Developing good writing habits
During high school, students are refining and revising many of the writing skills they learn during elementary school and middle school. On their journeys to become better, more developed writers, students turn to their English teachers for support and instruction.
- Sentence fragments
- Run-on sentences
- Subject/verb agreement errors
- Verb tense inconsistency
- Pronoun/antecedent agreement errors
- Dangling or misplaced modifiers
- Misplaced semicolons or commas
English teacher certification standards dictate that potential teachers must understand the writing strategies and methods best employed by high school students.
This includes knowledge of the writing process, including pre-writing, drafting, revising, editing, and finally publishing. Teachers understand that all good writing begins with good research, involving the gathering and evaluating of data, and then organizing that research into digestible, easy-to-manage chunks.
To become certified, teachers should demonstrate knowledge of the strategies for organizing and crafting a paper, and how aspects like tone of voice, point of view, and presentation of a topic changes meaning and overall flow.
Teachers must also show comprehension of grammar, spelling, and vocabulary to effectively teach students how to write. This includes sentence types, sentence structure, phrases and clauses, punctuation, and how grammar works to clarify meaning.
English teachers also must show an understanding of strengths and weaknesses in writing, taking into account overall organization, paragraph organization, quality of descriptive detail, sentence variety and complexity, audience, and sense of voice.
Future teachers who show an understanding of the writing process and knowledge of teaching strategies are well equipped to pass the certification standards.
Teaching students skills
Students who develop excellent reading and writing skills will find these skills to carry them through the rest of their lives, in college and their careers. Employers demand strong communication skills, so students who learn to write both eloquently and succinctly will find their skills in high demand.
Potential teachers interested in a career of teaching high school students English will find the field rewarding and challenging. But going through the certification process gives teachers the tools necessary to meet these challenges head on, and reach their students through effective teaching habits.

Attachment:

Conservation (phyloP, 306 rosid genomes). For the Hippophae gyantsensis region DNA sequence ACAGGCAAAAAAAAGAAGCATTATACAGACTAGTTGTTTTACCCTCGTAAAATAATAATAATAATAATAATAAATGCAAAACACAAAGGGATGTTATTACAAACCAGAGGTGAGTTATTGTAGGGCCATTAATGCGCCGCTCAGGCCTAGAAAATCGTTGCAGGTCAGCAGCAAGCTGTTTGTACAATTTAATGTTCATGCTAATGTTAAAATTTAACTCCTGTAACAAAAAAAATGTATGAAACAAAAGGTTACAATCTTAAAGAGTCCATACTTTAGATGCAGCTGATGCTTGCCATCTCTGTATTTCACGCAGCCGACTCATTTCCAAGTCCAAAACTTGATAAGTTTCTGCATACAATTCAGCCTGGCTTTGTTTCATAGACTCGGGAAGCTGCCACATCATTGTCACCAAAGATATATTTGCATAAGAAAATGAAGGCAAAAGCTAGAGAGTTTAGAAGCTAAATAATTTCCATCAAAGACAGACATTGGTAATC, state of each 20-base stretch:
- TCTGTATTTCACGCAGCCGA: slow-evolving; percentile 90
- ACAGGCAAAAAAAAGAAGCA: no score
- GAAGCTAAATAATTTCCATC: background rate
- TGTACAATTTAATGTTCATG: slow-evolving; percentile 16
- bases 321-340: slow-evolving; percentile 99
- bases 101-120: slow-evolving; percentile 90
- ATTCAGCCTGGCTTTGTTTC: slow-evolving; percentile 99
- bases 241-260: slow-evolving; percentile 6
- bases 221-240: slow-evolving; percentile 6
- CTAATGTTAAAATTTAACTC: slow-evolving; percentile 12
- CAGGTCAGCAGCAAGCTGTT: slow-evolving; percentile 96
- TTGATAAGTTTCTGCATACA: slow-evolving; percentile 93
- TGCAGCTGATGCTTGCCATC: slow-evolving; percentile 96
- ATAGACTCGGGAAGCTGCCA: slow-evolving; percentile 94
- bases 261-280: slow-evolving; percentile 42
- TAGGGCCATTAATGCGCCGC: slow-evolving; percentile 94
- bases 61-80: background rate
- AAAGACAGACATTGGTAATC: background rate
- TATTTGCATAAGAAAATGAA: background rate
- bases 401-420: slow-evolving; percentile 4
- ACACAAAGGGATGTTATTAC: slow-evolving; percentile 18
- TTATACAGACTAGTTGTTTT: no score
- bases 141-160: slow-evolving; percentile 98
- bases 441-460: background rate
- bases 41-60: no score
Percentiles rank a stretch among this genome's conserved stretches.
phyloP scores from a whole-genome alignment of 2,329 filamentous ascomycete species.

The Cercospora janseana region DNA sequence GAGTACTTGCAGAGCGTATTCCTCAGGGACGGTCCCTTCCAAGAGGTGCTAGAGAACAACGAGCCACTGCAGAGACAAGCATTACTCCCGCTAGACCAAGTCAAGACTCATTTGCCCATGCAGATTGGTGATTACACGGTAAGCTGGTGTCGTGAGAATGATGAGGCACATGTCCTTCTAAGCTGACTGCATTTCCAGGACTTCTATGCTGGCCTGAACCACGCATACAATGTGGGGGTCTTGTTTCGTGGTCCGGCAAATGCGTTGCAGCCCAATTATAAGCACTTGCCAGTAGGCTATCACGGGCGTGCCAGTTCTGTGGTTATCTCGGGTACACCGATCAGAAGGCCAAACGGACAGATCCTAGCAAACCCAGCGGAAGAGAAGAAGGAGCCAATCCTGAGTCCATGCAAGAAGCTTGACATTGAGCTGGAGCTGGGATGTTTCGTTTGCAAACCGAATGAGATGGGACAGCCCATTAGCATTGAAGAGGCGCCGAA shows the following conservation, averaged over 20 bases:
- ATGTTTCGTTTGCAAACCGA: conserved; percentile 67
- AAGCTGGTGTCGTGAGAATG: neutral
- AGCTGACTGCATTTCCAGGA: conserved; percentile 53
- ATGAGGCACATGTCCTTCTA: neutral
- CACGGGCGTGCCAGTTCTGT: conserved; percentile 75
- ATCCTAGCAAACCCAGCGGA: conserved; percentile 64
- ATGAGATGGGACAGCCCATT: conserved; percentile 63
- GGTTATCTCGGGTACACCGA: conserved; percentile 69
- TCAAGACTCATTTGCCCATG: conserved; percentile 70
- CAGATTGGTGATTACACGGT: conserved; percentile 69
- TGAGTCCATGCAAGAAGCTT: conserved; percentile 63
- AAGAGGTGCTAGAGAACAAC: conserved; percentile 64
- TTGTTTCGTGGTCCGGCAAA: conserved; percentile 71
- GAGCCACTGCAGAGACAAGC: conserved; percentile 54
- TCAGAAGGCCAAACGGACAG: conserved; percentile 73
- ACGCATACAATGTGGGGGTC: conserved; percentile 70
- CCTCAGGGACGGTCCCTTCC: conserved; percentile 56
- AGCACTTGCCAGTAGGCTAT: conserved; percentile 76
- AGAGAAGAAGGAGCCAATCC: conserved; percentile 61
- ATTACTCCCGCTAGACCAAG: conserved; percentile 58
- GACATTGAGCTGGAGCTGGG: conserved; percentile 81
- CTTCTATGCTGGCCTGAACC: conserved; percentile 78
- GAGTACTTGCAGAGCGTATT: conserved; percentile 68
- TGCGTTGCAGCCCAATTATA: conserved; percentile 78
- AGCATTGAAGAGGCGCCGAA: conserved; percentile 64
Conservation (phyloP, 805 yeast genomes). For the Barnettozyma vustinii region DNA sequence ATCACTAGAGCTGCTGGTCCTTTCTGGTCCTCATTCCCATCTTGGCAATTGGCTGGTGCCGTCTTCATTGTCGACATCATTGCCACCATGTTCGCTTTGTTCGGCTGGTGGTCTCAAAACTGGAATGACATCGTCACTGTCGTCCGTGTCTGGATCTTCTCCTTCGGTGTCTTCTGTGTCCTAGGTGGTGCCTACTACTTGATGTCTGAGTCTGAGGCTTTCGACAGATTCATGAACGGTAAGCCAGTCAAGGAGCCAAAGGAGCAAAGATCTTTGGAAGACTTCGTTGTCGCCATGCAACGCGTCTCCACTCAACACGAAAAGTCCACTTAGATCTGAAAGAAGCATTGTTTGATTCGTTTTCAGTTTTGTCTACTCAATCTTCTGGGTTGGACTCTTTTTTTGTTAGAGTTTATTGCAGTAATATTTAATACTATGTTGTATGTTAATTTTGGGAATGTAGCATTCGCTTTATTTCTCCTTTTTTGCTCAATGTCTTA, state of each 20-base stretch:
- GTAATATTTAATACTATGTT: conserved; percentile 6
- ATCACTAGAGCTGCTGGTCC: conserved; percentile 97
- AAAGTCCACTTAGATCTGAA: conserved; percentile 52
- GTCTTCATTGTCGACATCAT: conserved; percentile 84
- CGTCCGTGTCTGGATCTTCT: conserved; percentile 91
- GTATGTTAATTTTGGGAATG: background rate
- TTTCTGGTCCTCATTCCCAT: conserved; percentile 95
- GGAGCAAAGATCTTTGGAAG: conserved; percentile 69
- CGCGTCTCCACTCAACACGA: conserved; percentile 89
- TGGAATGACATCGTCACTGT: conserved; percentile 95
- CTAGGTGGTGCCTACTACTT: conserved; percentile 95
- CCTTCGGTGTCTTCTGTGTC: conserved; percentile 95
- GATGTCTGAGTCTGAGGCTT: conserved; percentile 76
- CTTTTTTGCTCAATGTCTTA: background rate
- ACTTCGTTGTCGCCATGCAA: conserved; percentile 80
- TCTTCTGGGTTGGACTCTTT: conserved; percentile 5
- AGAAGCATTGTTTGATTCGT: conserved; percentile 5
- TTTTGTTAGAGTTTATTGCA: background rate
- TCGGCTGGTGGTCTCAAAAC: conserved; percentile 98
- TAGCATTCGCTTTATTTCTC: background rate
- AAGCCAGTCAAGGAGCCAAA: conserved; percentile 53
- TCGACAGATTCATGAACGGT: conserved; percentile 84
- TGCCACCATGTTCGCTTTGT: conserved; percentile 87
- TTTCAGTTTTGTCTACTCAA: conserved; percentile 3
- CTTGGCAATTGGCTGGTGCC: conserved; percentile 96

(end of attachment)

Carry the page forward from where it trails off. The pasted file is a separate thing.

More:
If you’re interested in learning more about the certification process in your state, click here.
Integrating reading and writing
High school is a time for learning and exploring new ideas – activities that are exemplified in the English classroom. With their teachers as guides, high school students try to understand complex and confusing novels and stories that are often more demanding than books they’ve previously read.
To help facilitate comprehension and understanding, many teachers realize the benefits of integrating writing in their reading assignments.
According to “Effects of Guided Journal Writing on Students’ Story Understanding,” published in The Journal of Educational Research, teachers who assign writing activities with reading find that their students show greater understanding of material.
In the article, authors Bernice Y. L. Wong and co-authors examined two sample groups of students reading the “The Great Gatsby.” One group of students was assigned to write guided journals of the chapters, while the other group only read the book.
Wong found that writing activities made students think more deeply about the story, the main characters, their relationships, and the events in the novel.
The English teacher asked the students to answer questions such as “What did you notice?” and “What questions do you have about the events?” Results showed that students who kept journals read more deeply into the texts, and reflected on passages for a longer time compared to students who did not keep a guided journal.
Self reports from the students showed that nearly 70% of the students in the guided journal group reported that the writing was helpful for understanding the complexities of the story. Students said that the writing made them think deeper, contributing to classroom discussion, and the construction of more rational arguments in class.
In addition to getting more students involved in the novel, writing activities allowed the teacher to monitor their students’ writing habits. Here they pointed out illogical arguments, and attempted to get their students to re-frame their thoughts in a more constructive manner.